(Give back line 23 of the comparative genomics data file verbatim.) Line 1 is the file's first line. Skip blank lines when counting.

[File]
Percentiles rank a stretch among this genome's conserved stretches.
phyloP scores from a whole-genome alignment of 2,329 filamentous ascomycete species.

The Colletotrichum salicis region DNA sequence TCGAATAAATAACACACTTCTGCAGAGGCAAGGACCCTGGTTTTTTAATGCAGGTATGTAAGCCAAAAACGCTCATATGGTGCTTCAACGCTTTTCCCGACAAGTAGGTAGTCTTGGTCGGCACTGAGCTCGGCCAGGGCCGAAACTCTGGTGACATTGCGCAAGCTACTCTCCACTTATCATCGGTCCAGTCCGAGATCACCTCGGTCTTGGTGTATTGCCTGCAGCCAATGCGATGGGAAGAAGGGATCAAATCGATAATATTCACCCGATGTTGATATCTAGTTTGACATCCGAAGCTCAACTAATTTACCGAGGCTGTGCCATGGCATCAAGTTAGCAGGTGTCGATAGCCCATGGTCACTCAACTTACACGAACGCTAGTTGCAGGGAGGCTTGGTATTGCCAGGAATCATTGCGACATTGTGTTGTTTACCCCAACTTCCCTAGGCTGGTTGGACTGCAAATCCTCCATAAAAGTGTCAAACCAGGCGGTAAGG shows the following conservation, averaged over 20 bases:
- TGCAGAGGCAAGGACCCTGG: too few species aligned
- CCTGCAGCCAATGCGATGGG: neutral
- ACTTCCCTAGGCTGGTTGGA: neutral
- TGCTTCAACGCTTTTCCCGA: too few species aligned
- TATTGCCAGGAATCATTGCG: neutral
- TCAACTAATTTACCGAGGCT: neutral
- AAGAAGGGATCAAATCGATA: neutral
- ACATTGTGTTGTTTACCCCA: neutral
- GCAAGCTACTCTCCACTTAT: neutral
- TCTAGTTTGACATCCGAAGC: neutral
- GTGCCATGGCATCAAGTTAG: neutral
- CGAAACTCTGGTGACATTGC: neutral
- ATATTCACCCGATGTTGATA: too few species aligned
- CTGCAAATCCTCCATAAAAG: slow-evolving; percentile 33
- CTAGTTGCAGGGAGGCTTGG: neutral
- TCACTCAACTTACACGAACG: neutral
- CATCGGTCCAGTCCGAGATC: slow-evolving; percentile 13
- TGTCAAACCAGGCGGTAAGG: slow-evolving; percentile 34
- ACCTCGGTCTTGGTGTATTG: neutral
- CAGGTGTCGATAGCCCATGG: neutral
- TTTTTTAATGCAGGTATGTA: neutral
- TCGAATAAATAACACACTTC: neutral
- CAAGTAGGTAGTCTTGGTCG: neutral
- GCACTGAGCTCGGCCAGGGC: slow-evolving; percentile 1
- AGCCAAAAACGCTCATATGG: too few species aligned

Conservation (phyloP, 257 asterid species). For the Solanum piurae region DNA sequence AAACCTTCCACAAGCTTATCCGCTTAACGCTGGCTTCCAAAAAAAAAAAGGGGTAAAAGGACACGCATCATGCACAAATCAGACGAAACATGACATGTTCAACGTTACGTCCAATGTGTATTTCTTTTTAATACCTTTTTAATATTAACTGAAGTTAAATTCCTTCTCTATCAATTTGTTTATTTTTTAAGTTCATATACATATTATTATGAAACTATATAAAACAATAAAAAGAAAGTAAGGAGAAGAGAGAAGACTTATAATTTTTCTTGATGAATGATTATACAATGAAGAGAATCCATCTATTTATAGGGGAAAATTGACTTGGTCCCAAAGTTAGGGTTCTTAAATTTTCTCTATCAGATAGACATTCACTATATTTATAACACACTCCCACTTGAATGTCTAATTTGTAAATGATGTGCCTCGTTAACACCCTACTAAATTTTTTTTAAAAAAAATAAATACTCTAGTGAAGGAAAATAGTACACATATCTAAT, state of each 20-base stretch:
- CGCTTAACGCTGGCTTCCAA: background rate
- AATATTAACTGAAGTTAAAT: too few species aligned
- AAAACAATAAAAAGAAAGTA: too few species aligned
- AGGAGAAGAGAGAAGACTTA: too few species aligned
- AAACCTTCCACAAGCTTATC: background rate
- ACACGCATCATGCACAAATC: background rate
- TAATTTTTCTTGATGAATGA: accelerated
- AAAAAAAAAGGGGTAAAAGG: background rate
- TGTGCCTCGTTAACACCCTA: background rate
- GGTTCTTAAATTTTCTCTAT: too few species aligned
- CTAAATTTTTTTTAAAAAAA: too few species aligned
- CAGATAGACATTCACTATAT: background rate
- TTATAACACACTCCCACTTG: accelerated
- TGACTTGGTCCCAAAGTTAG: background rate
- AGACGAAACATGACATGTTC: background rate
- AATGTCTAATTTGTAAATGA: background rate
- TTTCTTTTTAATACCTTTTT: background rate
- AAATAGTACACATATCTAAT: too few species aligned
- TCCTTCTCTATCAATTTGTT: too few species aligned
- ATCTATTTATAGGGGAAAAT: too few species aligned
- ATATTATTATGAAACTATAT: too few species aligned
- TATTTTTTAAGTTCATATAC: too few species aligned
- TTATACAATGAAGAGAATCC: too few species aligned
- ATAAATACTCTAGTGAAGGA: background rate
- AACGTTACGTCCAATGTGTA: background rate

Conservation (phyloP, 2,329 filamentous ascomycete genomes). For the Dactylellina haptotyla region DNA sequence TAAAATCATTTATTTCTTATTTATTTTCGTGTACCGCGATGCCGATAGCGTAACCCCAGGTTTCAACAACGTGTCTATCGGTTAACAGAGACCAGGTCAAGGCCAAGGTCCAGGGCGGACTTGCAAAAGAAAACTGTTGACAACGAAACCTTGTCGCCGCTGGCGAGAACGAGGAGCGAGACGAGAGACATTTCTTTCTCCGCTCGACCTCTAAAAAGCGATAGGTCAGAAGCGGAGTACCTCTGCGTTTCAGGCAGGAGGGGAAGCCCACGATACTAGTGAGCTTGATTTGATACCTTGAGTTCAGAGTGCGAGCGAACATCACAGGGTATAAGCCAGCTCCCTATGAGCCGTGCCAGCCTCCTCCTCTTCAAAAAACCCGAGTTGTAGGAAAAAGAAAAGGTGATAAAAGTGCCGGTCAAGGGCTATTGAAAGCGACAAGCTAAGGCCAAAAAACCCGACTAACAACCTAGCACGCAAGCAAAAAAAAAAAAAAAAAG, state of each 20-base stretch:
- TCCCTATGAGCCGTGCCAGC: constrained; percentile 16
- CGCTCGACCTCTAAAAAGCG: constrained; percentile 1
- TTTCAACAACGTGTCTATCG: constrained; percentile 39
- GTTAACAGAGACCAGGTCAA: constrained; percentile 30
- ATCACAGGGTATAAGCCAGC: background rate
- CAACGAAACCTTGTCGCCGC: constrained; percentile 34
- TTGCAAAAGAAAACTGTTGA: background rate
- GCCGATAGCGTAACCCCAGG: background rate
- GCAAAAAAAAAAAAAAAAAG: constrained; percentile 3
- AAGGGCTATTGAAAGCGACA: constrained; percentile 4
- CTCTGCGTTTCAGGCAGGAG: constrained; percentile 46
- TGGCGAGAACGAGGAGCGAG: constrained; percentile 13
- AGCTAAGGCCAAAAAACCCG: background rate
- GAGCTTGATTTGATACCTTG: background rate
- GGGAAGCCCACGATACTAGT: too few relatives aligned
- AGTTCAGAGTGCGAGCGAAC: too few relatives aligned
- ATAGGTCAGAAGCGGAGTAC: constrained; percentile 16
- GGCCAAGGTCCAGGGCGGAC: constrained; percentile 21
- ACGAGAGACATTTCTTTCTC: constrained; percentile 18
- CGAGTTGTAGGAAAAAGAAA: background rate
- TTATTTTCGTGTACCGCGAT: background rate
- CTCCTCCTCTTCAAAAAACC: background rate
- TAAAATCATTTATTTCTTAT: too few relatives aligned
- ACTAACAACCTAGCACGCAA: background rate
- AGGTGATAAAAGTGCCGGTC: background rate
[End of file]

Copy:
- CAGGTGTCGATAGCCCATGG: neutral